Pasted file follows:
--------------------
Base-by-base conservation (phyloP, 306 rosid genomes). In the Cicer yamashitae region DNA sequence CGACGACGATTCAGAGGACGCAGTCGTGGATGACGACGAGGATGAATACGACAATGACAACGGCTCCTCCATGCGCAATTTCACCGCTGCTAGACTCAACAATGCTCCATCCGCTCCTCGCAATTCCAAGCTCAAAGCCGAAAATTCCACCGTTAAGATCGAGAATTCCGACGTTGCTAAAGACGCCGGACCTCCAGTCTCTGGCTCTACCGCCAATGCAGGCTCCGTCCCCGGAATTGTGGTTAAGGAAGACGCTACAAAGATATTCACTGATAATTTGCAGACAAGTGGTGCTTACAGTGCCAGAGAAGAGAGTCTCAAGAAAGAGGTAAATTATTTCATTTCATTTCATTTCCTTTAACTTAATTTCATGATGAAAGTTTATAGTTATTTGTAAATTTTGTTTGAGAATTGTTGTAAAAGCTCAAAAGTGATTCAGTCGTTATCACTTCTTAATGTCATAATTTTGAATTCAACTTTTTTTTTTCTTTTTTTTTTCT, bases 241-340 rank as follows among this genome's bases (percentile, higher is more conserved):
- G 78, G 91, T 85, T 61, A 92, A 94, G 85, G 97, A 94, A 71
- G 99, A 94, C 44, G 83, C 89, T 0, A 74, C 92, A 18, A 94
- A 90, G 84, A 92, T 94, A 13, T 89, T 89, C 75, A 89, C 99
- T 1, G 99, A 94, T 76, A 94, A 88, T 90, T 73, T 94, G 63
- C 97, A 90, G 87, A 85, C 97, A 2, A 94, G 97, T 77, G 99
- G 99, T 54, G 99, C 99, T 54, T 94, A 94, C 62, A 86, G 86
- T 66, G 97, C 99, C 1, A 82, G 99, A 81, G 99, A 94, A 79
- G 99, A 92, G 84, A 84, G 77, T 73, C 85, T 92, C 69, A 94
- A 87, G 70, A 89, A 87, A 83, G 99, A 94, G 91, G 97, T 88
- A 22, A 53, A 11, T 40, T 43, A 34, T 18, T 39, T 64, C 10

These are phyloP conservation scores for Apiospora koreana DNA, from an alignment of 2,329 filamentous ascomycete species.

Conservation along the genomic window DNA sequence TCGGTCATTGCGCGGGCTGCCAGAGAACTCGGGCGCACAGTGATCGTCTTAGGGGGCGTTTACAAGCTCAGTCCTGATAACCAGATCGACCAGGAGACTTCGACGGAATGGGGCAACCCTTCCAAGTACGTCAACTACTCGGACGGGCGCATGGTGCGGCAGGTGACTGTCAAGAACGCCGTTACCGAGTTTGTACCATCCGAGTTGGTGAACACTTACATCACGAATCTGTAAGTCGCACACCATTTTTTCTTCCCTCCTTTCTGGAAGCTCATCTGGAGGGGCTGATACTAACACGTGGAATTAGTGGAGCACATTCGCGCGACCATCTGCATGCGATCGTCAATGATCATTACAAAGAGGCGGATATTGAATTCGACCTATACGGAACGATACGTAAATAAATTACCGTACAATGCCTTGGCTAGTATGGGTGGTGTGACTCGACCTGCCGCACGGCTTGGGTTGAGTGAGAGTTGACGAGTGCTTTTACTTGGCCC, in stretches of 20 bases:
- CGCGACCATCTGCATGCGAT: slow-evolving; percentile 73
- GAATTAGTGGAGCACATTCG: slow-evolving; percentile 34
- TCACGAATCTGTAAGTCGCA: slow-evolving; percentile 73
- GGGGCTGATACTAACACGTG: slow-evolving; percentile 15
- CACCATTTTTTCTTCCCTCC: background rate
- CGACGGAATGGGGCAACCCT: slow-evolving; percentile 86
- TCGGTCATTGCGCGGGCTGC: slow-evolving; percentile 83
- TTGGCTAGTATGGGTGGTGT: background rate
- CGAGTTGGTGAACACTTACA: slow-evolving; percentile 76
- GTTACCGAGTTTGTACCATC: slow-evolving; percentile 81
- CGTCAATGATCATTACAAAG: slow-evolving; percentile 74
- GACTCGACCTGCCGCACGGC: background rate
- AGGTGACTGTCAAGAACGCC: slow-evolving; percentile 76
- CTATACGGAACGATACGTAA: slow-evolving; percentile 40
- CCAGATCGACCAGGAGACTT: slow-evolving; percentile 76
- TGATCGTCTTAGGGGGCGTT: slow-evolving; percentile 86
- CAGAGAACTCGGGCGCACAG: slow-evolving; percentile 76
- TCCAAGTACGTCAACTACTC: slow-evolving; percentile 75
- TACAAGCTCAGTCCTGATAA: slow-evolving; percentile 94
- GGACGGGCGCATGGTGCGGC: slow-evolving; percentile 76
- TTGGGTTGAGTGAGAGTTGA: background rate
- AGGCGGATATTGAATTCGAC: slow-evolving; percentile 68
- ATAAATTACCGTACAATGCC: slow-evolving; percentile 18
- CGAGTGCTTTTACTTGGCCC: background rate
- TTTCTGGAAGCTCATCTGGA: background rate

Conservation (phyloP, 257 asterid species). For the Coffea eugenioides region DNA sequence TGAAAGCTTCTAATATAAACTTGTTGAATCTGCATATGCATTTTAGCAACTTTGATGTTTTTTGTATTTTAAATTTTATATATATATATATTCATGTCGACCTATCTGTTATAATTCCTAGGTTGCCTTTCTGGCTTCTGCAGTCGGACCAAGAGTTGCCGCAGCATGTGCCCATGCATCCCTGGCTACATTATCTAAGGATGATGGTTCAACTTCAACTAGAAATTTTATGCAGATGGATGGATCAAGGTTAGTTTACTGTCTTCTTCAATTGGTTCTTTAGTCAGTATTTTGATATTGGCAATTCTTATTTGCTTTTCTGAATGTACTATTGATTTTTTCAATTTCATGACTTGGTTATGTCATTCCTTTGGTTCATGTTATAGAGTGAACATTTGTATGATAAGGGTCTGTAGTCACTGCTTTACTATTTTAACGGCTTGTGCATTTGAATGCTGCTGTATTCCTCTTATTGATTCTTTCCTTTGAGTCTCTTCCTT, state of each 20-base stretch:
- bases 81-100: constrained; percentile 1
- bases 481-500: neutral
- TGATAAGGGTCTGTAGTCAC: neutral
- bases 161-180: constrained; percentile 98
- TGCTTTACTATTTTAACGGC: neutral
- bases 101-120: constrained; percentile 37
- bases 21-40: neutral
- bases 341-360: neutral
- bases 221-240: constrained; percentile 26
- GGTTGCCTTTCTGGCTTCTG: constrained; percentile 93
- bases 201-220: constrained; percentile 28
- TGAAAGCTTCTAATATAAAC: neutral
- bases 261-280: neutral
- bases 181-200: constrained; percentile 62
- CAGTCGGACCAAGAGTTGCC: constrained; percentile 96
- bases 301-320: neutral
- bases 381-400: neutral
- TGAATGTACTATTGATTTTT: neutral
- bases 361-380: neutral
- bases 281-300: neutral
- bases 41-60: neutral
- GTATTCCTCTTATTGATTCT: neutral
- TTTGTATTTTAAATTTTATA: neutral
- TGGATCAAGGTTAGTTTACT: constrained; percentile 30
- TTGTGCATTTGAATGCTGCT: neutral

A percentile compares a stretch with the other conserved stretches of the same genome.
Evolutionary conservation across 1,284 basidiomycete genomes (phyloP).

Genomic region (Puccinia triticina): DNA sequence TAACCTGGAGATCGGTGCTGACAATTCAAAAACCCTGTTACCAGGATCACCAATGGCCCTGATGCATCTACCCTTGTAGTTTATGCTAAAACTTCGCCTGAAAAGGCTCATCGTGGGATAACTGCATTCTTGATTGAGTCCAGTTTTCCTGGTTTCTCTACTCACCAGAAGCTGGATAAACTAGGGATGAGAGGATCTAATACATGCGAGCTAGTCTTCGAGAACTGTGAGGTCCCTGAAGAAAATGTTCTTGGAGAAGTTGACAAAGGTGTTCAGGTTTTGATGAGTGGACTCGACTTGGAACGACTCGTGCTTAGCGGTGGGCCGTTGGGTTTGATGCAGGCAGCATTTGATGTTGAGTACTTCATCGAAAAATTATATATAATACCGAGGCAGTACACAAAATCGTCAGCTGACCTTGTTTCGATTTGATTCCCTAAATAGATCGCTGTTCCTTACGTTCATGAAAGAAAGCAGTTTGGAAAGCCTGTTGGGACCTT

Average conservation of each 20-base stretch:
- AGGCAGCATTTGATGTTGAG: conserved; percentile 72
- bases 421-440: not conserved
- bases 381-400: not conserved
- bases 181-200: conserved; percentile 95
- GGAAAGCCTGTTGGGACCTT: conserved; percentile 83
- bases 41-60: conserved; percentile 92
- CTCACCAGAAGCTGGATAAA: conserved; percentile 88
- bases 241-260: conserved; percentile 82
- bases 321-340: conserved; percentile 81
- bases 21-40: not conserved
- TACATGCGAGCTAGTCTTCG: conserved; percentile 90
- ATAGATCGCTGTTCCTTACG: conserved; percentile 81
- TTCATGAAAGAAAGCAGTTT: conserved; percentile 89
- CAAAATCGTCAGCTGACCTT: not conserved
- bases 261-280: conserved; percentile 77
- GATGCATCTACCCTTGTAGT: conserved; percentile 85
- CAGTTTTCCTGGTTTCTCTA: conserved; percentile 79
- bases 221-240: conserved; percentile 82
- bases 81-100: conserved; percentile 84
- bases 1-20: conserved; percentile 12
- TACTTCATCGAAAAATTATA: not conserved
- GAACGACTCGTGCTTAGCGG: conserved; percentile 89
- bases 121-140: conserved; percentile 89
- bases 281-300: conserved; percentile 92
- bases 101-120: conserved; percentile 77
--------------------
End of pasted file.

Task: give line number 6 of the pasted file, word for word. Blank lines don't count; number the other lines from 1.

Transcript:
- C 97, A 90, G 87, A 85, C 97, A 2, A 94, G 97, T 77, G 99